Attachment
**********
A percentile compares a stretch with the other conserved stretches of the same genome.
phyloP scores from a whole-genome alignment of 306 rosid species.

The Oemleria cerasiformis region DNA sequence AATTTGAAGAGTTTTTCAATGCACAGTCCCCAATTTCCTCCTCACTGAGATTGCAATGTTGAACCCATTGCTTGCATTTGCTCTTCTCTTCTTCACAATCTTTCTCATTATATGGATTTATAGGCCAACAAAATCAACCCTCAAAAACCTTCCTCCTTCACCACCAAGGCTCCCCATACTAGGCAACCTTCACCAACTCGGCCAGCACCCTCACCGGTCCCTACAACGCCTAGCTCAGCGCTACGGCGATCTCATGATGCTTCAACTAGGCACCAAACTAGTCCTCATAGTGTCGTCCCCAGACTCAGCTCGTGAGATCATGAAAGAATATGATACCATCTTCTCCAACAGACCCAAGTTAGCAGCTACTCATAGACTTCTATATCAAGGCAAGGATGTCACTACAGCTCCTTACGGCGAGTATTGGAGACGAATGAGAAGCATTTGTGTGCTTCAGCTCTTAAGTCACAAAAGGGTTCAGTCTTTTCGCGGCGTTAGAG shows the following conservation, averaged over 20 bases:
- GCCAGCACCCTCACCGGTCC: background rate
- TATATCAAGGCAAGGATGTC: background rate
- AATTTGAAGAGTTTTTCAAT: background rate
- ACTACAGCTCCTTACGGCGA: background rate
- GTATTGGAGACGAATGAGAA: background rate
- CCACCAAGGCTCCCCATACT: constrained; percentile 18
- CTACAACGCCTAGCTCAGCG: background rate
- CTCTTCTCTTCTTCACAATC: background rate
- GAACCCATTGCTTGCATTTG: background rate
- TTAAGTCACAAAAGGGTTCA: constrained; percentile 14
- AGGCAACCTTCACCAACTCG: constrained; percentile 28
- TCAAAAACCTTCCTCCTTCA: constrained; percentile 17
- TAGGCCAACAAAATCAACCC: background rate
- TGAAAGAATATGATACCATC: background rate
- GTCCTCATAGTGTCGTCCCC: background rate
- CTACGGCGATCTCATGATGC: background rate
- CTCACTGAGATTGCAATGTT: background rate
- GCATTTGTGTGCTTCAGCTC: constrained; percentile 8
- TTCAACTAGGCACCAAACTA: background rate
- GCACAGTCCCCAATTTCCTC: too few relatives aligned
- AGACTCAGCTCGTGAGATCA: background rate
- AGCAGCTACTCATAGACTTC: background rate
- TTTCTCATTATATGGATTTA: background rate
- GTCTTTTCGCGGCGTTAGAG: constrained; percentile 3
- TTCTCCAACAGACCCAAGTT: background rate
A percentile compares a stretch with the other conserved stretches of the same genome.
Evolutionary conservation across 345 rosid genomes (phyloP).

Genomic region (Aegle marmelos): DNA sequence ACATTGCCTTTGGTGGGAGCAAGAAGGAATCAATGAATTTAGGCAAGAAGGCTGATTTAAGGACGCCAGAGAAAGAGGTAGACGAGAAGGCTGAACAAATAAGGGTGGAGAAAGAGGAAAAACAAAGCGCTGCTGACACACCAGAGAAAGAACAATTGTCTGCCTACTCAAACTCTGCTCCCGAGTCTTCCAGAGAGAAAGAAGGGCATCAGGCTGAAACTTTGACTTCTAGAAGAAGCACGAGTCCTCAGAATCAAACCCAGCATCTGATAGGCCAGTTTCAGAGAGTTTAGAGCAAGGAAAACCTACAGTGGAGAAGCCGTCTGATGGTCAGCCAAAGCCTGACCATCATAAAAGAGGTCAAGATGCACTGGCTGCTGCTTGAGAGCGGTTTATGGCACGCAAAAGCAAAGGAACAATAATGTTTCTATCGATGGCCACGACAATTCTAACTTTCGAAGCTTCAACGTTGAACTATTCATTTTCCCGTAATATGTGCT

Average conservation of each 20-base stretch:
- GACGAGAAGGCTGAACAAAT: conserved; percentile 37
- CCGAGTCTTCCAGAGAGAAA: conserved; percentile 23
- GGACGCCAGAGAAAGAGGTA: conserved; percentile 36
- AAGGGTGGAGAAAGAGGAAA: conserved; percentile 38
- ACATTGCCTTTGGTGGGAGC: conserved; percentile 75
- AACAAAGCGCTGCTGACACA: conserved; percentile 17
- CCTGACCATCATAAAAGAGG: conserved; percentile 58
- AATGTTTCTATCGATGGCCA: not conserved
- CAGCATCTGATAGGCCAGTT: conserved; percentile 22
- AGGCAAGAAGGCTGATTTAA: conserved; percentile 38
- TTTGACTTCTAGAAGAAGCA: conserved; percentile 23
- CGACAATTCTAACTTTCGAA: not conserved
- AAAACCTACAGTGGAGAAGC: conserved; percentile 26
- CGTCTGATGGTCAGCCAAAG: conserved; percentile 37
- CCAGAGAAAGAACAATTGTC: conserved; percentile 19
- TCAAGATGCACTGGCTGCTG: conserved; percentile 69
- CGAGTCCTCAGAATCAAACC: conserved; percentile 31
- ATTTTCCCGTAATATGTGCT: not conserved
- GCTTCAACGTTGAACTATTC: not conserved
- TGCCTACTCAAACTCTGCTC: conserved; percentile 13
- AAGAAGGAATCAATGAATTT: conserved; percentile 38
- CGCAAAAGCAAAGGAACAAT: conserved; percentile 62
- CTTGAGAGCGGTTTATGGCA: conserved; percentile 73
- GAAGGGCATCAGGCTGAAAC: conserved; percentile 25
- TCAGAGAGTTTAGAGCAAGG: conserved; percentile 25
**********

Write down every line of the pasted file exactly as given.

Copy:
A percentile compares a stretch with the other conserved stretches of the same genome.
phyloP scores from a whole-genome alignment of 306 rosid species.

The Oemleria cerasiformis region DNA sequence AATTTGAAGAGTTTTTCAATGCACAGTCCCCAATTTCCTCCTCACTGAGATTGCAATGTTGAACCCATTGCTTGCATTTGCTCTTCTCTTCTTCACAATCTTTCTCATTATATGGATTTATAGGCCAACAAAATCAACCCTCAAAAACCTTCCTCCTTCACCACCAAGGCTCCCCATACTAGGCAACCTTCACCAACTCGGCCAGCACCCTCACCGGTCCCTACAACGCCTAGCTCAGCGCTACGGCGATCTCATGATGCTTCAACTAGGCACCAAACTAGTCCTCATAGTGTCGTCCCCAGACTCAGCTCGTGAGATCATGAAAGAATATGATACCATCTTCTCCAACAGACCCAAGTTAGCAGCTACTCATAGACTTCTATATCAAGGCAAGGATGTCACTACAGCTCCTTACGGCGAGTATTGGAGACGAATGAGAAGCATTTGTGTGCTTCAGCTCTTAAGTCACAAAAGGGTTCAGTCTTTTCGCGGCGTTAGAG shows the following conservation, averaged over 20 bases:
- GCCAGCACCCTCACCGGTCC: background rate
- TATATCAAGGCAAGGATGTC: background rate
- AATTTGAAGAGTTTTTCAAT: background rate
- ACTACAGCTCCTTACGGCGA: background rate
- GTATTGGAGACGAATGAGAA: background rate
- CCACCAAGGCTCCCCATACT: constrained; percentile 18
- CTACAACGCCTAGCTCAGCG: background rate
- CTCTTCTCTTCTTCACAATC: background rate
- GAACCCATTGCTTGCATTTG: background rate
- TTAAGTCACAAAAGGGTTCA: constrained; percentile 14
- AGGCAACCTTCACCAACTCG: constrained; percentile 28
- TCAAAAACCTTCCTCCTTCA: constrained; percentile 17
- TAGGCCAACAAAATCAACCC: background rate
- TGAAAGAATATGATACCATC: background rate
- GTCCTCATAGTGTCGTCCCC: background rate
- CTACGGCGATCTCATGATGC: background rate
- CTCACTGAGATTGCAATGTT: background rate
- GCATTTGTGTGCTTCAGCTC: constrained; percentile 8
- TTCAACTAGGCACCAAACTA: background rate
- GCACAGTCCCCAATTTCCTC: too few relatives aligned
- AGACTCAGCTCGTGAGATCA: background rate
- AGCAGCTACTCATAGACTTC: background rate
- TTTCTCATTATATGGATTTA: background rate
- GTCTTTTCGCGGCGTTAGAG: constrained; percentile 3
- TTCTCCAACAGACCCAAGTT: background rate
A percentile compares a stretch with the other conserved stretches of the same genome.
Evolutionary conservation across 345 rosid genomes (phyloP).

Genomic region (Aegle marmelos): DNA sequence ACATTGCCTTTGGTGGGAGCAAGAAGGAATCAATGAATTTAGGCAAGAAGGCTGATTTAAGGACGCCAGAGAAAGAGGTAGACGAGAAGGCTGAACAAATAAGGGTGGAGAAAGAGGAAAAACAAAGCGCTGCTGACACACCAGAGAAAGAACAATTGTCTGCCTACTCAAACTCTGCTCCCGAGTCTTCCAGAGAGAAAGAAGGGCATCAGGCTGAAACTTTGACTTCTAGAAGAAGCACGAGTCCTCAGAATCAAACCCAGCATCTGATAGGCCAGTTTCAGAGAGTTTAGAGCAAGGAAAACCTACAGTGGAGAAGCCGTCTGATGGTCAGCCAAAGCCTGACCATCATAAAAGAGGTCAAGATGCACTGGCTGCTGCTTGAGAGCGGTTTATGGCACGCAAAAGCAAAGGAACAATAATGTTTCTATCGATGGCCACGACAATTCTAACTTTCGAAGCTTCAACGTTGAACTATTCATTTTCCCGTAATATGTGCT

Average conservation of each 20-base stretch:
- GACGAGAAGGCTGAACAAAT: conserved; percentile 37
- CCGAGTCTTCCAGAGAGAAA: conserved; percentile 23
- GGACGCCAGAGAAAGAGGTA: conserved; percentile 36
- AAGGGTGGAGAAAGAGGAAA: conserved; percentile 38
- ACATTGCCTTTGGTGGGAGC: conserved; percentile 75
- AACAAAGCGCTGCTGACACA: conserved; percentile 17
- CCTGACCATCATAAAAGAGG: conserved; percentile 58
- AATGTTTCTATCGATGGCCA: not conserved
- CAGCATCTGATAGGCCAGTT: conserved; percentile 22
- AGGCAAGAAGGCTGATTTAA: conserved; percentile 38
- TTTGACTTCTAGAAGAAGCA: conserved; percentile 23
- CGACAATTCTAACTTTCGAA: not conserved
- AAAACCTACAGTGGAGAAGC: conserved; percentile 26
- CGTCTGATGGTCAGCCAAAG: conserved; percentile 37
- CCAGAGAAAGAACAATTGTC: conserved; percentile 19
- TCAAGATGCACTGGCTGCTG: conserved; percentile 69
- CGAGTCCTCAGAATCAAACC: conserved; percentile 31
- ATTTTCCCGTAATATGTGCT: not conserved
- GCTTCAACGTTGAACTATTC: not conserved
- TGCCTACTCAAACTCTGCTC: conserved; percentile 13
- AAGAAGGAATCAATGAATTT: conserved; percentile 38
- CGCAAAAGCAAAGGAACAAT: conserved; percentile 62
- CTTGAGAGCGGTTTATGGCA: conserved; percentile 73
- GAAGGGCATCAGGCTGAAAC: conserved; percentile 25
- TCAGAGAGTTTAGAGCAAGG: conserved; percentile 25